2. Phthalates’ effects on health
    A proposed rule by the Consumer Product Safety Commission was mandated by the Consumer Product Safety Improvement Act of 2008 and is now open for public comment: Prohibition of children’s toys and child care articles containing specified phthalates. Research continues to bring fuller understanding of the potential for harm from several phthalates:

    1. Prenatal exposure to household chemical linked to reduced IQ, study says: Children who were exposed in utero to high levels of phthalates went on to have lower IQ levels than their peers who were exposed to lower levels, a new study from the Mailman School of Public Health at Columbia University found. The study: Persistent associations between maternal prenatal exposure to phthalates on child IQ at age 7 years.
    2. A birth cohort study to investigate the association between prenatal phthalate and bisphenol A exposures and fetal markers of metabolic dysfunction: Associations between maternal exposure to chemicals and markers of metabolic function appear potentially to be sex specific.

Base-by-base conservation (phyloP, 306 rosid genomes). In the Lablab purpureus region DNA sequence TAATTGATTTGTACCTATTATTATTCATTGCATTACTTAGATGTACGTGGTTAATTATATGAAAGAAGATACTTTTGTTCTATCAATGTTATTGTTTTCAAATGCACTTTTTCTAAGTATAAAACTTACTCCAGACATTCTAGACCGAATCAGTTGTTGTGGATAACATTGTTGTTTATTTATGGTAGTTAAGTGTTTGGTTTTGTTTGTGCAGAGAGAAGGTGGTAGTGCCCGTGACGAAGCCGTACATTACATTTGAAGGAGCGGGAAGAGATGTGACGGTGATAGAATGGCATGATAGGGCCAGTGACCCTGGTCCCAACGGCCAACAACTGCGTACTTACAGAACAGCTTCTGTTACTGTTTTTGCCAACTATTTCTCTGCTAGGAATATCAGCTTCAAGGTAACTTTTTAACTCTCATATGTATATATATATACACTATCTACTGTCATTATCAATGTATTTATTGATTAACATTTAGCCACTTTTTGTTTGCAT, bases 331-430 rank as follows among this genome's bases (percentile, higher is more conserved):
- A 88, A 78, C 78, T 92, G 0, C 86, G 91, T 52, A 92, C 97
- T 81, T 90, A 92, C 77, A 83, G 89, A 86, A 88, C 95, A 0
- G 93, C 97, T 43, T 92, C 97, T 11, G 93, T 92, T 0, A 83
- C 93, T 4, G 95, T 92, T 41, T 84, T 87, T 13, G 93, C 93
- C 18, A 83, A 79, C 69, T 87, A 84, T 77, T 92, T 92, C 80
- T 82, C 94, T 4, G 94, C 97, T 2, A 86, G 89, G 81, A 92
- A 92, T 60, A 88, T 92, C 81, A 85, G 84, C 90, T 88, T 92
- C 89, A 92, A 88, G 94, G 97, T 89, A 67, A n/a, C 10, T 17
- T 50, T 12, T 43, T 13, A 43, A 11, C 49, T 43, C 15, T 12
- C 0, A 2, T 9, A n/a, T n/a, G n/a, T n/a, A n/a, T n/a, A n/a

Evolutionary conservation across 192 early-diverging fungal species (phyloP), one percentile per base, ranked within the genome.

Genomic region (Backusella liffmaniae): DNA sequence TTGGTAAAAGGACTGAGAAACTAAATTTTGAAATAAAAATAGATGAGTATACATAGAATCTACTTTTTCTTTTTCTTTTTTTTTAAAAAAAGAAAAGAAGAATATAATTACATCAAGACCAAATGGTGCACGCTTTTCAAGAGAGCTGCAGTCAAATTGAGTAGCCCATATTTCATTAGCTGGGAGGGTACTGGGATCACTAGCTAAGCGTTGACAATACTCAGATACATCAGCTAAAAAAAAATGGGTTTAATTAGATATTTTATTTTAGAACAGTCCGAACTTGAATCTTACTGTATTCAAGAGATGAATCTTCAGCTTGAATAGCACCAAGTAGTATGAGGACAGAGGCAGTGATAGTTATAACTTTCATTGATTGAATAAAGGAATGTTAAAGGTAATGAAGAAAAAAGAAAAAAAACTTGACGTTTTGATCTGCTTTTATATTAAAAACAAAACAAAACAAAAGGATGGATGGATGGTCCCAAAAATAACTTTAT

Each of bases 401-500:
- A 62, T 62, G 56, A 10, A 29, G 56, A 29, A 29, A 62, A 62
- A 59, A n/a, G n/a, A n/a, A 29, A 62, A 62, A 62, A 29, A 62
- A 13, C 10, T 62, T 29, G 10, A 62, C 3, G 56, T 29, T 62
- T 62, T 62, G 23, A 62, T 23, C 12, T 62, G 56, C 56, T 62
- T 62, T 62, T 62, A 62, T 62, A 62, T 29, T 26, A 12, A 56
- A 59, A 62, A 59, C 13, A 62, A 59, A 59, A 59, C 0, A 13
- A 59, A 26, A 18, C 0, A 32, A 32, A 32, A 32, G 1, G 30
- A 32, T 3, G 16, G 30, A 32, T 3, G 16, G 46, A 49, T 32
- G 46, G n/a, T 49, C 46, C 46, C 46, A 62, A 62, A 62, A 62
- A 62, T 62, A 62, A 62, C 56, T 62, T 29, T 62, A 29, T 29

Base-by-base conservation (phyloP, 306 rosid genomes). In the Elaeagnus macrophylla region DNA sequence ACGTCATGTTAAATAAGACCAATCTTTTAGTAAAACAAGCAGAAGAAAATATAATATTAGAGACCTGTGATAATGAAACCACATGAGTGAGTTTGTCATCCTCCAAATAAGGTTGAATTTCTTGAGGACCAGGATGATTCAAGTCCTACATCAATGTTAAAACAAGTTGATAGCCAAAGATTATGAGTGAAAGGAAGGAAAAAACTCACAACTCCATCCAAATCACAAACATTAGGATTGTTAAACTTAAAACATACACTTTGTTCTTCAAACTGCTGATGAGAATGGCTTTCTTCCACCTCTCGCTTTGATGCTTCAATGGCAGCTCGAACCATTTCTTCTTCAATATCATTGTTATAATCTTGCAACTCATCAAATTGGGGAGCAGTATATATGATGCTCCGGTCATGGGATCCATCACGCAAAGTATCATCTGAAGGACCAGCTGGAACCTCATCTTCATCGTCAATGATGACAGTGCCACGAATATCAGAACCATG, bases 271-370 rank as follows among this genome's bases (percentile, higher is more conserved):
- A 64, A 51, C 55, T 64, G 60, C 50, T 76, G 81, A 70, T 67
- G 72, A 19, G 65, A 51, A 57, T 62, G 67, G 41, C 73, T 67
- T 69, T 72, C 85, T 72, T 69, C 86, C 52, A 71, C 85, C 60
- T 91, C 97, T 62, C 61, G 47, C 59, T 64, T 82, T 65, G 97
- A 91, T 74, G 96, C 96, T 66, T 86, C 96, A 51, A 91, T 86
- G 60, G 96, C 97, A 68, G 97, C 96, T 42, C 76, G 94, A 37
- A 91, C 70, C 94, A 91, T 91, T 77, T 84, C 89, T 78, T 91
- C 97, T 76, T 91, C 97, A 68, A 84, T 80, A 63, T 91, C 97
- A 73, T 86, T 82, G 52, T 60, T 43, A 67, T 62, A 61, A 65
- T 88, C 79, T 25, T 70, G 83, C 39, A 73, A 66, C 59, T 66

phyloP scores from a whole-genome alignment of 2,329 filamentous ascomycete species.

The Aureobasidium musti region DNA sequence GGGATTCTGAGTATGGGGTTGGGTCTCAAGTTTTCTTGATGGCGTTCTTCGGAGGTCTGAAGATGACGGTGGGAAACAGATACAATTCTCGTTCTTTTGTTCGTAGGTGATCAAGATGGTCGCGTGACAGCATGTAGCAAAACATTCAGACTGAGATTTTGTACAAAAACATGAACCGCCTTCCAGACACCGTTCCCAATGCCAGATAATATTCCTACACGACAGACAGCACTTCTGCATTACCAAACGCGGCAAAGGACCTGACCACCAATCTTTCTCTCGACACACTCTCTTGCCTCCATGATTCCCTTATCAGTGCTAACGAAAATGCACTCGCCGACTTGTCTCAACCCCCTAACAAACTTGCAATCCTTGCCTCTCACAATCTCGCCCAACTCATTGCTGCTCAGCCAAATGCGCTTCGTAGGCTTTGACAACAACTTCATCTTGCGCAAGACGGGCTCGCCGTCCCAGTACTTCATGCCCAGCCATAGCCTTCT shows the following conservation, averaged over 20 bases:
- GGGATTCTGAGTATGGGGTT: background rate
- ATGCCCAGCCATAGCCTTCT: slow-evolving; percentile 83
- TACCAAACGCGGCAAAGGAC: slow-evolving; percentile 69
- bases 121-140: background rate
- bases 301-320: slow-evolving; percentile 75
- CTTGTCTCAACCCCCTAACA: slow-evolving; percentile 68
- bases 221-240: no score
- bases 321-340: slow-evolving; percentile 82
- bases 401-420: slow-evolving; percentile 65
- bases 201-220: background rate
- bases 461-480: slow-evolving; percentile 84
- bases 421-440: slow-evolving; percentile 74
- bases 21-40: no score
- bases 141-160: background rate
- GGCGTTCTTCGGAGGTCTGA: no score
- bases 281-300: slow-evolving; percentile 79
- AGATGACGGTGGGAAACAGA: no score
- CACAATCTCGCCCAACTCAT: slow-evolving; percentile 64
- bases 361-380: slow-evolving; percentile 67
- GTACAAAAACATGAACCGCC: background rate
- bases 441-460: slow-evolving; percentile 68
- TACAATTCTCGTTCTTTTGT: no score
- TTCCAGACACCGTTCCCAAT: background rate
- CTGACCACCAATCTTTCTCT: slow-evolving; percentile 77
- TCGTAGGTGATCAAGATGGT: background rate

3. Plastics chemical linked to changes in boys’ genitals: Boys exposed in the womb to high levels of a chemical found in vinyl products are born with slightly altered genital development, according to research published today. The study of nearly 200 Swedish babies is the first to link the chemical di-isononyl phthalate (DiNP) to changes in the development of the human male reproductive tract. The study: Prenatal phthalate exposures and anogenital distance in Swedish boys.
    4. How household plastics could ruin your sex life: Phthalates are being linked to, among other things, a decrease in libido in women. The study: Environmental exposure to di-2-ethylhexyl phthalate is associated with low interest in sexual activity in premenopausal women.
  3. Sugar and other sweeteners
    The impact of sugar and other sweeteners on health has been getting more attention lately. In addition to the launch of SugarScience, a new website touted as an authoritative source for evidence-based, scientific information about sugar and its impact on health, the nation’s first soda tax passed in Berkeley, California. Proponents of the tax say it will curb the consumption of sodas, energy drinks and sweetened teas which are contributing to the country’s obesity epidemic and Type 2 diabetes. Meanwhile, research is uncovering health effects of sugar and other sweeteners that go beyond obesity and diabetes: